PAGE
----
How does a pawn shop work?
Pawnbrokers lend money on items of value. These can range from gold and diamond jewelry to musical instruments, televisions, tools, household items, etc.. Each pawn shop usually will specialize in one area. These items maintain their value over a reasonable period of time and are easy to store, especially jewelry. All customers provide collateral, eliminating the need to distinguish high risk from low risk borrowers like a bank does. Typically, loans are small averaging between $70 and $100, although they can be as small as $5 or as high as several thousand dollars depending on the value of the collateral. Contracts vary from state to state, but the average loan period is 60 to 90 days. Generally, interest rates will vary with the amount of the loan, with the rate decreasing as the loan amount increases. The process is much the same as any other lending institution, with the primary difference being the size of the loan, the collateral and the holding of the merchandise until the interest or the loan has been repaid.
Why would someone go to a pawn shop to get a loan?
Pawnshops offer the consumer a quick, convenient and confidential way to borrow money. A short term cash need can be met with no credit check or legal consequences if the loan is not repaid. A customer receives a percentage of the value the broker believes the collateral would bring in a sale. Although the loan to collateral ratio varies over time and across pawnshops, a loan of about 30-50 percent of the resale value of the collateral is typical. In other words, pawnbrokers feel their loan is "paid in full" at the time it is made. When a customer pawns an item, terms of the loan are printed on a pawn ticket that is given to the customer. The ticket states the customers name, address, type of identification provided to the pawnbroker, a description of the item, amount lent, maturity date, interest rate and amount that must be paid to redeem the item. Most states regulate pawnshop interest rates and other charges, such as storage or insurance fees.
Do most pawning customers lose their merchandise?
On average, 70 to 80 percent of all loans are repaid. Repeat customers make up most of a pawn shop's business, similar to any other lending or retail establishment. Pawnbrokers know the vast majority of their customers because they often borrow against the same items over and over again. Pawnbrokers offer non-recourse loans, looking only to the item being pledged to recover their investment if the borrower chooses not to repay the loan. It is solely the choice of the customer whether he/she elects to repay the loan. Unlike other type of loans if a customer decides not to redeem the item in pawn then the item becomes the property of the pawnbroker and the pawnbroker puts the item out for sale. In the case of scrap good and damaged jewelry the pawnbroker will send that off to a refiner to be melted down. Sometimes a pawnbroker wholesales items to other retail outlets o wholesalers.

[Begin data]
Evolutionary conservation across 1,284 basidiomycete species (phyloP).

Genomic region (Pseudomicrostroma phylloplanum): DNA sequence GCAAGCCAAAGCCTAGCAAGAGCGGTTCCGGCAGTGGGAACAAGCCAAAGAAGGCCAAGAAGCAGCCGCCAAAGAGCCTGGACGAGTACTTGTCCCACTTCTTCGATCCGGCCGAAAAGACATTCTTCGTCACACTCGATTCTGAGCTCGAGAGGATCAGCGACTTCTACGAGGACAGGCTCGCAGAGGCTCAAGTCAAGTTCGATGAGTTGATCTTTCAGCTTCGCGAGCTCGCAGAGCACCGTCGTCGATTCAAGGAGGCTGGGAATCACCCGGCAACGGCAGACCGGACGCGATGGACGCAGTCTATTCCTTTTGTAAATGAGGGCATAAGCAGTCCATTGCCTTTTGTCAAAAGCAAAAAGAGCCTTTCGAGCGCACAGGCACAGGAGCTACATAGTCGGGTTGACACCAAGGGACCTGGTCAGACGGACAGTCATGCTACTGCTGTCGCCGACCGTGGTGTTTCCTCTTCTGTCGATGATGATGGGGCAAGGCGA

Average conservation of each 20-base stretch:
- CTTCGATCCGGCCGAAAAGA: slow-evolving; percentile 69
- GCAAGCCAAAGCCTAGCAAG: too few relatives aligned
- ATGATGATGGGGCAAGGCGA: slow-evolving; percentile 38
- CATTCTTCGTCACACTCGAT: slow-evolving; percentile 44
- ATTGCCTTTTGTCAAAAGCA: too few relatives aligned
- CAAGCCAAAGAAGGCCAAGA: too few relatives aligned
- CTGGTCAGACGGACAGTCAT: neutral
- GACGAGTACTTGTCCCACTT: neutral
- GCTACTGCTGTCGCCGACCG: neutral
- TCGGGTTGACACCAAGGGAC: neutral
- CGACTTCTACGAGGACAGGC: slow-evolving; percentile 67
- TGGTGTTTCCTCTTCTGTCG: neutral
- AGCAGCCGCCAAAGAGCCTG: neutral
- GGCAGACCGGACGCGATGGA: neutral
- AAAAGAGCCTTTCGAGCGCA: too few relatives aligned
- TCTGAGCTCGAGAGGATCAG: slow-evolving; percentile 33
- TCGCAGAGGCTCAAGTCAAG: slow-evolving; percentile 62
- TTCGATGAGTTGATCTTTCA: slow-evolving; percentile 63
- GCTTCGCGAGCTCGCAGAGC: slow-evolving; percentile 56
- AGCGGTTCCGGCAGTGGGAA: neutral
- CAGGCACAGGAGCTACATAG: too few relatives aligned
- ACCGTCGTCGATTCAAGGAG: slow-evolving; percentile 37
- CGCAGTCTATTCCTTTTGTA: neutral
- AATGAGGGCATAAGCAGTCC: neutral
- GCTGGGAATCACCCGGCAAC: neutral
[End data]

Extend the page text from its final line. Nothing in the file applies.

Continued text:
What happens it a loan defaults?
If a customer defaults on the pawn, the collateral becomes the property of the pawnshop after the loan is overdue by a specific amount of time, generally one to three months. Most states require the broker to notify by mail the pawn customer that he or she will loose the right to his property unless he or she redeems it within the stipulated grace period. In case of default, some states require the collateral be sold at public auction. Thirteen states and the District of Columbia require any surplus from the sale of the collateral over the amount owed the pawnbroker, including accumulated interest and any costs related to the sale, to revert to the pawner.
How can I be sure the merchandise I purchase at a pawnshop isn't stolen?
Less than one half of one percent (0.005%) of all loans are identified as stolen goods. Thieves and robbers are a pawnbrokers worst enemy. Pawnbrokers work closely with local law enforcement to catch and prosecute these criminals. A customer must provide positive identification at the time of the pawn transaction. This information is then presented to the police department, therefore decreasing the likelihood that a thief would bring stolen merchandise to a pawnshop. Pawnbrokers are trained to look for signs of stolen property to avoid these costly mistakes. It is not in the interests of the pawnbroker to accept potentially stolen merchandise because the police can seize the merchandise and the pawnshop owner loses the collateral and the loaned money.